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Help aging parents be healthy, safe


Question: My parents are getting older and live in another city and I want to make sure they’re taking care of themselves and staying healthy. What signs of health or behavioral changes should I look for when I visit with my folks?

Answer: It’s difficult to monitor the health of your aging parents from miles away. Use your next visit with your parents to ask about their health and find out if there’s anything you can do to help them maintain their independence.

Sometimes your parents won’t admit they need help around the house. Other times they may not realize they need help.

Here are five things to look for on your next trip home to help you gauge if your aging parents could use some help:

• Have your aging parents lost weight?

Losing weight without trying to is a sign that something’s wrong. Weight loss could indicate a significant health problem in your aging parents, such as cancer, dementia, depression, heart failure or malnutrition. Talk to your parent about scheduling a doctor’s visit if you think his or her weight loss may be a sign of illness.

Your parent could be having difficulty finding the energy to cook, grasping the tools necessary to cook, or reading labels or directions on food products. Age-related changes to your parent’s body could mean that nothing tastes as good as it used to. Together you can find ways to make cooking easier or to make food more appealing.

• Are your aging parents safe in their home?

Take a look around your parents’ home, keeping an eye out for any red flags that might mean they’re having trouble maintaining their home. Are the lights working? Is the heat on? Has the well-maintained yard become overgrown? Are there dirty dishes in the sink? Is their home cluttered with piles of newspapers and magazines?

Think in terms of safety. Do your parents have difficulty navigating the narrow stairway? Have your parents mentioned any recent falls or injuries? Note any changes in your parents’ hearing and vision. Point out potential safety issues to your parents. Together you may be able to create a plan to fix these problems.

• Are your aging parents taking care of themselves?

Pay attention to your parents’ appearance. Notice if they’re keeping up with their usual personal hygiene routines.

Failure to keep up with bathing, brushing teeth and other basic grooming could indicate health problems. Dementia, depression or physical impairments could be to blame, and are among the most common reasons older people move to an assisted living center.

• How are your aging parents’ spirits?

Everyone has good and bad days, but a drastically different mood or outlook could be a sign of depression or another health concern. Ask your parents how they’re feeling. Do they seem withdrawn or blue? Are they still connecting with friends? Have they lost interest in hobbies and other activities? Are they involved in social groups or clubs? If they’re religious, do they attend regular services?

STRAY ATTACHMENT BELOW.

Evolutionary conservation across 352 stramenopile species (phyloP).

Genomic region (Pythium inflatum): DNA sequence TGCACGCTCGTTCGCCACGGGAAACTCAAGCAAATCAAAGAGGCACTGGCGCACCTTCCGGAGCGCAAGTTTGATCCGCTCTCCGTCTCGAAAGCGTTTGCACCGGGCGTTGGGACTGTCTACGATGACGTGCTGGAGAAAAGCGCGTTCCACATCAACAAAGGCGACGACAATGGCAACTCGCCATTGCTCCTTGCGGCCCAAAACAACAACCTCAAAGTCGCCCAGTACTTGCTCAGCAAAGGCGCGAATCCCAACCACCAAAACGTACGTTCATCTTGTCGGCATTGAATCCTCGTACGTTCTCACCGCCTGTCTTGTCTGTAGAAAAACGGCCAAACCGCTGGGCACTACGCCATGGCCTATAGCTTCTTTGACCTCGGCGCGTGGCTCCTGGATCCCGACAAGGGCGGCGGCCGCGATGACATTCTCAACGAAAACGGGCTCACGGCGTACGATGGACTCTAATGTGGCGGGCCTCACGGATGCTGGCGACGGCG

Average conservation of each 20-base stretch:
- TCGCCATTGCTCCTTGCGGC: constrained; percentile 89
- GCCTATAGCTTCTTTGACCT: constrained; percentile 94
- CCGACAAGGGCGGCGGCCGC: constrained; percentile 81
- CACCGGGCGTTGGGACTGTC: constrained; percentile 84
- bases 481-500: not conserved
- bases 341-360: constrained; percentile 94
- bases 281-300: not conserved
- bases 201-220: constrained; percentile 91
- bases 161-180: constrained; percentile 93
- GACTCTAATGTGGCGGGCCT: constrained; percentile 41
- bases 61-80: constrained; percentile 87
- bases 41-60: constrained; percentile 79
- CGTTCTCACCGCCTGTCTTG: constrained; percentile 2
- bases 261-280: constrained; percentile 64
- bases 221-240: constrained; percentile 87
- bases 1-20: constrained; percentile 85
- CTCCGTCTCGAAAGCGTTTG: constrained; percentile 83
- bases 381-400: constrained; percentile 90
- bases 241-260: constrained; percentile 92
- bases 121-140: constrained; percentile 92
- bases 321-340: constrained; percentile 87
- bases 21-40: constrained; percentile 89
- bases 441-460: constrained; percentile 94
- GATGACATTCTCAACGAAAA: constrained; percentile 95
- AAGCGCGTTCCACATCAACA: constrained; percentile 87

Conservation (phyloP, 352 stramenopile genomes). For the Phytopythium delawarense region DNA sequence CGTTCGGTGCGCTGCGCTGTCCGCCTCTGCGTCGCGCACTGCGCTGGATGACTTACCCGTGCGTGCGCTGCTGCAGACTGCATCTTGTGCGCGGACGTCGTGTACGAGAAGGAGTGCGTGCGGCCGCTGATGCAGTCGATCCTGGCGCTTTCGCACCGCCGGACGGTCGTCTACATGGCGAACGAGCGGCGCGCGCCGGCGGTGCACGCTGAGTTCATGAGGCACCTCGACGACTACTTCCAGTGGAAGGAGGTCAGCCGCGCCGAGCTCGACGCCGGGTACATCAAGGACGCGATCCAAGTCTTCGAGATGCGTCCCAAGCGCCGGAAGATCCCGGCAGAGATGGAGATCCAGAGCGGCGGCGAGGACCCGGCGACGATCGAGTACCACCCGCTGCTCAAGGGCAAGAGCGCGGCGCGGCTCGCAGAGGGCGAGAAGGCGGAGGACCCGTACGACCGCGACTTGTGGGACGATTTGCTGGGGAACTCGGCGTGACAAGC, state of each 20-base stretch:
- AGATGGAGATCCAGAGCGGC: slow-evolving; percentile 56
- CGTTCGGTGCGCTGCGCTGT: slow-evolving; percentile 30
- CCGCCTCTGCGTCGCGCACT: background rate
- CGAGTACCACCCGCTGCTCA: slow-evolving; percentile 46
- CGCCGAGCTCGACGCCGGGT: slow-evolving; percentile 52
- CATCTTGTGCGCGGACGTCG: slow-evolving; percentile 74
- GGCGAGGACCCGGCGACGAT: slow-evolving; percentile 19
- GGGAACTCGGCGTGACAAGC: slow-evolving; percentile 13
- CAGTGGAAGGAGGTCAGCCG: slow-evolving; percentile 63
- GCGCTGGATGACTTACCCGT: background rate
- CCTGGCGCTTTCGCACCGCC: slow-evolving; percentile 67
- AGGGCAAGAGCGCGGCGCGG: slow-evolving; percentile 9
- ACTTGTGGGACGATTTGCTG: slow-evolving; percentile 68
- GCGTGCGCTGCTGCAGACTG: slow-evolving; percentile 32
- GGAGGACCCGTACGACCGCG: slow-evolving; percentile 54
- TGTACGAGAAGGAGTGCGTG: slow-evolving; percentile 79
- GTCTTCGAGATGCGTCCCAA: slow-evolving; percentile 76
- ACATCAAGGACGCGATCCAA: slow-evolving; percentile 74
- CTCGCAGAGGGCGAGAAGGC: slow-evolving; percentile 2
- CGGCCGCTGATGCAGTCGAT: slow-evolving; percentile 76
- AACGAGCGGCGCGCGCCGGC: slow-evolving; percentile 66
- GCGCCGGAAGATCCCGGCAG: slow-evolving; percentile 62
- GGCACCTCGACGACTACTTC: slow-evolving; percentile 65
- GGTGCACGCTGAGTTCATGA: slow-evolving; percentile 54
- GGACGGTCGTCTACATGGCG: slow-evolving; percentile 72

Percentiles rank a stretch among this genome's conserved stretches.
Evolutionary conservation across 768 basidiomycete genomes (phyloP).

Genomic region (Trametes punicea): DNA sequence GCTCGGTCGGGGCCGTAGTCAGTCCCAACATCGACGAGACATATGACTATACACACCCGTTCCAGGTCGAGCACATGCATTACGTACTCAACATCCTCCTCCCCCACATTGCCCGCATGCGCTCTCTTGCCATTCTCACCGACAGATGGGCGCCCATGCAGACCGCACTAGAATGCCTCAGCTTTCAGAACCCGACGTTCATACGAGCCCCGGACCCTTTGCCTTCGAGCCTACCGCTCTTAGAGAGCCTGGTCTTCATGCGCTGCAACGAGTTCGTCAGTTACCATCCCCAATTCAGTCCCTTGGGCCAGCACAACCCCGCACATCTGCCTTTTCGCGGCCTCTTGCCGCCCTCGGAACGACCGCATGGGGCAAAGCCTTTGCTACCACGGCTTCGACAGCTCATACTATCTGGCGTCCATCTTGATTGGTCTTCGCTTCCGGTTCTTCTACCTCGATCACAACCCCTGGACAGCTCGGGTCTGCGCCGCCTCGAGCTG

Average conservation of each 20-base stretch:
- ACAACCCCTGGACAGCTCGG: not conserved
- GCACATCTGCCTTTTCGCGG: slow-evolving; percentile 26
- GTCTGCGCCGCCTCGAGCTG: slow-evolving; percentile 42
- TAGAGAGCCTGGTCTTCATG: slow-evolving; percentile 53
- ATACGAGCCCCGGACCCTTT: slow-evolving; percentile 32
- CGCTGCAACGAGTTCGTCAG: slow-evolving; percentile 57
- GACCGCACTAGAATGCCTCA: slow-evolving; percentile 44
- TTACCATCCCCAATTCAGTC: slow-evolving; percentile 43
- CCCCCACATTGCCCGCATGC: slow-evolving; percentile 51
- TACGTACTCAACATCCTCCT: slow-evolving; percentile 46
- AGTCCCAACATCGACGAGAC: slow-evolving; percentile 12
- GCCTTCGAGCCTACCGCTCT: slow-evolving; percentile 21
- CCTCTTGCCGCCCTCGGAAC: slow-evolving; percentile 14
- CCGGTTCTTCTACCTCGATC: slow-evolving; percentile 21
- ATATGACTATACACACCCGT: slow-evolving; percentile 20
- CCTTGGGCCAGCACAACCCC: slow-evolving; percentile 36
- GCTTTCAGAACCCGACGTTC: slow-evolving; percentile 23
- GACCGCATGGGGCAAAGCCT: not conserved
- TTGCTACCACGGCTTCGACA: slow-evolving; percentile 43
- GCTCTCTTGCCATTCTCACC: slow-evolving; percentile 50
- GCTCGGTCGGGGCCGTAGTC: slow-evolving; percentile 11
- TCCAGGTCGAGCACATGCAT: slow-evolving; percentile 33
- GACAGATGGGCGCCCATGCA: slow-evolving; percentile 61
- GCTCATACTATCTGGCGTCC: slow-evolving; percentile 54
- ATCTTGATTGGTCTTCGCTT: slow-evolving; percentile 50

Tell your parents if you think they seem depressed. Encourage your parents to see their doctor and talk about their feelings.

• Are your aging parents having difficulty getting around?

If your parents have any health conditions that make it difficult to get around, they may have difficulty caring for themselves. For instance, your parents may experience muscle weakness, joint problems and other age-related changes that make it difficult to move.

Are they reluctant or unable to walk usual distances? Is knee or hip arthritis making it difficult to get around the house? Does your parent need a cane or walker? Talk to your parents about ways to make getting around easier.

Falls can cause major injuries and even death in older adults. The good news is that you can help your parents prevent falls by making their home safer and helping them stay active.

What to do if you have concerns about your aging parents:

Talk with your parents if you have any concerns about their health and safety. Knowing that you’re concerned about their health may be all the motivation your parents need to see their doctor. Some parents may need a little more encouragement, so let them know that you care about them and that you’re worried.

If your parents aren’t willing to listen to your concerns or if they dismiss your claims, you can take other measures. Call your parents’ doctor for guidance. Your parents’ doctor won’t discuss private information with you unless your parents have given the doctor permission to discuss their care with you. However, their doctor or health care provider may be glad to hear your insights.

Your parents’ doctor may also want to make sure he or she is allowed to speak with you regarding your parents’ care. Patient privacy is governed by HIPAA, the Health Insurance Portability and Accountability Act, but that does not prevent a doctor, nurse or health plan employee from discussing your parent’s care with you if it’s in the best interest of your parent.

Local agencies have social workers who can evaluate your parents’ needs and put them in touch with pertinent services, such as home care workers and help with meals and transportation. Locally, you can contact Pima Council on Aging at 790-7272 for accurate information and assistance. Caregiver specialists can connect you with resource services in your parents’ area.

Today’s information is provided by Adina Wingate, PCOA’s public relations director. Send questions to generations@tucsoncitizen.com.

Pima Council on Aging

Generations: Help older parents to be healthy, safe

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